GAO reports “significant weaknesses” in federal information security systems
WASHINGTON – Senate Homeland Security and Governmental Affairs Committee Chairman Joe Lieberman, ID-Conn., Friday called for the federal government to take more steps to address its persistent and widespread information security vulnerabilities.
A report released by the Government Accountability Office found “significant weaknesses” in information security policies and practices across almost all of the major federal agencies that have placed sensitive data at risk for theft, loss, or improper disclosure. The GAO study was a requirement under the Federal Information Security Management Act (FISMA) enacted in 2002.
“This GAO study, along with recent reports of missing computers at the Veterans Affairs Department and millions of dollars worth of lost equipment at NASA, are just the latest reminders that the federal government is not doing enough to guarantee the security of its computer systems and the vast databases within them,” Lieberman said. “As information technology continues to advance by leaps and bounds, we must take equivalent leaps and bounds to protect against theft, misuse, and abuse of information brought together by that technology. Cybersecurity and data protection are issues that the Homeland Security and Governmental Affairs Committee have been working on for years, and I will continue to make sure agencies are taking the necessary precautions to defend against breaches and abuse.”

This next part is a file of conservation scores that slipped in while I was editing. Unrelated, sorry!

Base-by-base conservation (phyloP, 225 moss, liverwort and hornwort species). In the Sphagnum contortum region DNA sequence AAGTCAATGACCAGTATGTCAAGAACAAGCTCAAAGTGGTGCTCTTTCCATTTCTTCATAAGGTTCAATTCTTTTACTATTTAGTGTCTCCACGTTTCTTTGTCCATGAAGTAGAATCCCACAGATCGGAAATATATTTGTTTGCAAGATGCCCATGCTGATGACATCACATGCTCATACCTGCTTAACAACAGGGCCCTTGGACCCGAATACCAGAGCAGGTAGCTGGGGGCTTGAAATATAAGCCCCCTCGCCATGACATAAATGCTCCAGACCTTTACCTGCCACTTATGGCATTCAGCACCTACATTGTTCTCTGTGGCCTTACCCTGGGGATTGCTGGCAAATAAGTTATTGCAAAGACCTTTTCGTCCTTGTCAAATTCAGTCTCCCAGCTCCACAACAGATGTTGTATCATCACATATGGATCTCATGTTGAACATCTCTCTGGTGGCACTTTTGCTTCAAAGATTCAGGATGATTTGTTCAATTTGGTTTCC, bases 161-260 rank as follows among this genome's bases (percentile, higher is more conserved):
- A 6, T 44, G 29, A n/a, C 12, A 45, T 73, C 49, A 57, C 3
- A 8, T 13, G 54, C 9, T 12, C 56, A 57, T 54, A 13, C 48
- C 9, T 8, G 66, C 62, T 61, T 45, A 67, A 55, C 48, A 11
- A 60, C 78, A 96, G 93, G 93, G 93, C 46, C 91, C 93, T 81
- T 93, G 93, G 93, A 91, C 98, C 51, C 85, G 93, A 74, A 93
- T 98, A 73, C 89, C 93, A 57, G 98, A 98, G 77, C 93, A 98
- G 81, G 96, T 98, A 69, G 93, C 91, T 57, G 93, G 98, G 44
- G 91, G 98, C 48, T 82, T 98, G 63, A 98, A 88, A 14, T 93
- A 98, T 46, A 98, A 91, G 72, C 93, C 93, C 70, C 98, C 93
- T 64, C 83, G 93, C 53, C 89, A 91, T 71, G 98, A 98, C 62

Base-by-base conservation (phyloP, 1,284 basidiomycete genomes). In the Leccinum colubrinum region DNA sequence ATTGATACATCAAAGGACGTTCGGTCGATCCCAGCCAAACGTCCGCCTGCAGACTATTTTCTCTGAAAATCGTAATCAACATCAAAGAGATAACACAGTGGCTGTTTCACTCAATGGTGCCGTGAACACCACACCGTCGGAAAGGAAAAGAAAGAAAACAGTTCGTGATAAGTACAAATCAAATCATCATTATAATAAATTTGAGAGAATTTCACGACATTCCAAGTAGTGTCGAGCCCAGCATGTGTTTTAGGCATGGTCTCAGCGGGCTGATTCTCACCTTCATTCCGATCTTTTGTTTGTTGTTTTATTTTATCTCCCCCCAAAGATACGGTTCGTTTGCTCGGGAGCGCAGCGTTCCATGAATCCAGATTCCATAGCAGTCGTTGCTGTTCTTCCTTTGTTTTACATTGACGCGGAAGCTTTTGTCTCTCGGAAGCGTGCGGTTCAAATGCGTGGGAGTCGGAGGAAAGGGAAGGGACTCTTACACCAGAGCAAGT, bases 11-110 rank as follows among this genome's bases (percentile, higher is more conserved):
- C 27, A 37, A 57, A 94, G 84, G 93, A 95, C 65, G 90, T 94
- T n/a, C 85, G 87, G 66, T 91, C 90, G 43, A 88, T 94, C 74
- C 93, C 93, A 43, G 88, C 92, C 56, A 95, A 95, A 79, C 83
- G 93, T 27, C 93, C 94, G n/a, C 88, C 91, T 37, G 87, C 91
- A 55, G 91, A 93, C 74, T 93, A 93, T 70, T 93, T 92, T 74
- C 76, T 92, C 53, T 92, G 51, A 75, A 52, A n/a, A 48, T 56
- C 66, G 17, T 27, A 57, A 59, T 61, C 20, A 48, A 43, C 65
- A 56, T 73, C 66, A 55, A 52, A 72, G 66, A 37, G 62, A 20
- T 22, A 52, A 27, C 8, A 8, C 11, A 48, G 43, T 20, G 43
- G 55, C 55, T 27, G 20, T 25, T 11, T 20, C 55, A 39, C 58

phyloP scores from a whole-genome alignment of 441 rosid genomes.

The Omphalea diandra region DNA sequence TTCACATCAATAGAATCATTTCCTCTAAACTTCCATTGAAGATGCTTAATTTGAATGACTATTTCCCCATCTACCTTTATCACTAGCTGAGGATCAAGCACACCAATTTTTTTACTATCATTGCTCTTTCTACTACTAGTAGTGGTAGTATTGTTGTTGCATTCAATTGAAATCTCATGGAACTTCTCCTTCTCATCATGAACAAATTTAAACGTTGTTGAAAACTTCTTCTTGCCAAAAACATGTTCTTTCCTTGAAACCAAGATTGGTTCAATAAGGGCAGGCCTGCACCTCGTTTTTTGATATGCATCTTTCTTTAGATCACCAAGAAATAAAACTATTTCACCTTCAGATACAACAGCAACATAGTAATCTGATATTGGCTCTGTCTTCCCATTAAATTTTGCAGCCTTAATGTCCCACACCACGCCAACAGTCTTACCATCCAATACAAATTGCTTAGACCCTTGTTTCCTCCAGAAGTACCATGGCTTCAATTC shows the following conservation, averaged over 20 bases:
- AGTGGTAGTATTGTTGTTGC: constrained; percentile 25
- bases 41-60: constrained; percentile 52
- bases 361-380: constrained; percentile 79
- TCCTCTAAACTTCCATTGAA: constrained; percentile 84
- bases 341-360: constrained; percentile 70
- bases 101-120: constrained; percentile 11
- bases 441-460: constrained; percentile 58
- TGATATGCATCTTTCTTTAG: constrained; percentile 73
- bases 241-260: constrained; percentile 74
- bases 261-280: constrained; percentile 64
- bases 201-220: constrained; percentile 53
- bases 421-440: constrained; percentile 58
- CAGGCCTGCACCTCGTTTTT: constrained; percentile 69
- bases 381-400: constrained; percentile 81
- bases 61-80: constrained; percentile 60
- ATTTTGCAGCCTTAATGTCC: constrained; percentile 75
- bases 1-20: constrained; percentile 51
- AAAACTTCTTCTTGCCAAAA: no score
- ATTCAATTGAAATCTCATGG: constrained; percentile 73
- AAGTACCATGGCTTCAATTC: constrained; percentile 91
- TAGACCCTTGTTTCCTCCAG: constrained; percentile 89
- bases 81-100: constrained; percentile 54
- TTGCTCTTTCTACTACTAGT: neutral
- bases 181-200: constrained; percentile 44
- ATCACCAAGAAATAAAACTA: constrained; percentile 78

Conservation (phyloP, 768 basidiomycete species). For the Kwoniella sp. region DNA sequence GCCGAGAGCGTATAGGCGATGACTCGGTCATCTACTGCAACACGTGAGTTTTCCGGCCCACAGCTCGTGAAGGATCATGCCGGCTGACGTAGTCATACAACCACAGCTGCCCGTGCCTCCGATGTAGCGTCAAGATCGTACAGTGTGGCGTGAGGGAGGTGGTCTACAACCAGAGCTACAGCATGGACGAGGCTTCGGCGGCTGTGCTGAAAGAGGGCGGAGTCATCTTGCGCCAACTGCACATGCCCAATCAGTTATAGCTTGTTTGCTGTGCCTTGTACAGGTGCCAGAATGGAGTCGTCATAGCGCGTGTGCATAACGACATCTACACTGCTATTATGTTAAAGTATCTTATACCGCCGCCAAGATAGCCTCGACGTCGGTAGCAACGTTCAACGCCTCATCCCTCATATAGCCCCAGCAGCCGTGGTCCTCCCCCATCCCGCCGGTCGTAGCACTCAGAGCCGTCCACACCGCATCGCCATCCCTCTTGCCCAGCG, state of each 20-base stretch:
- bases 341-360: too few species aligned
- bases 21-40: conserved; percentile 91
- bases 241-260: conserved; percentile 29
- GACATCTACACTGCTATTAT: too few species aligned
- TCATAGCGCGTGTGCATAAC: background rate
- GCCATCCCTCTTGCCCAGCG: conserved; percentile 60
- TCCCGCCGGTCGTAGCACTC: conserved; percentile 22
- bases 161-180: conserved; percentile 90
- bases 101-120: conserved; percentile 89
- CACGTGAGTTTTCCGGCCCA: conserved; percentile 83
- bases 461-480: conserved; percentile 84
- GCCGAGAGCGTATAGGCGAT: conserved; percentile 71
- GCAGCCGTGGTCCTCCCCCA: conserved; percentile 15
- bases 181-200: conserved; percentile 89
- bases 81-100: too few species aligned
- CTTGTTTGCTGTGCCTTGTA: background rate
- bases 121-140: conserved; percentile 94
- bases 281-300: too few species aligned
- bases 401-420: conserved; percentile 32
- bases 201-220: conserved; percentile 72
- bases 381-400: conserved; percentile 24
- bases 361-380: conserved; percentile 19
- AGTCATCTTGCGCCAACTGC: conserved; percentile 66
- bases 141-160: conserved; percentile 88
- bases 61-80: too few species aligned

GAO found the following information security gaps:
• Almost all of the major federal agencies had weaknesses in one or more areas of information security controls.
• Most agencies did not implement controls to sufficiently prevent, limit, or detect access to computer resources.
• Agencies did not always manage the configuration of network devices to prevent unauthorized access and ensure system integrity.
• Agencies have not fully implemented their information security programs.
• The report concluded that “as a result, agencies may not have assurance that controls are in place and operating as intended to protect their information resources, thereby leaving them vulnerable to attack or compromise.
In prior FISMA reports, GAO made hundreds of recommendations to agencies to address specific threats or risks to information security vulnerabilities. This most recent report made recommendations to the Director of the Office of Management and Budget to strengthen FISMA reporting requirements and to request that Inspectors General evaluate certain implementation efforts.
Lieberman’s E-government Act, which was signed into law on Dec. 17, 2002, included FISMA, which was a strengthened version of the Government Information Security Reform Act that he had originally coauthored in 2000. The law established guidelines for computer security throughout the federal government and provided for both OMB and Congressional oversight.
The full GAO report can be accessed at here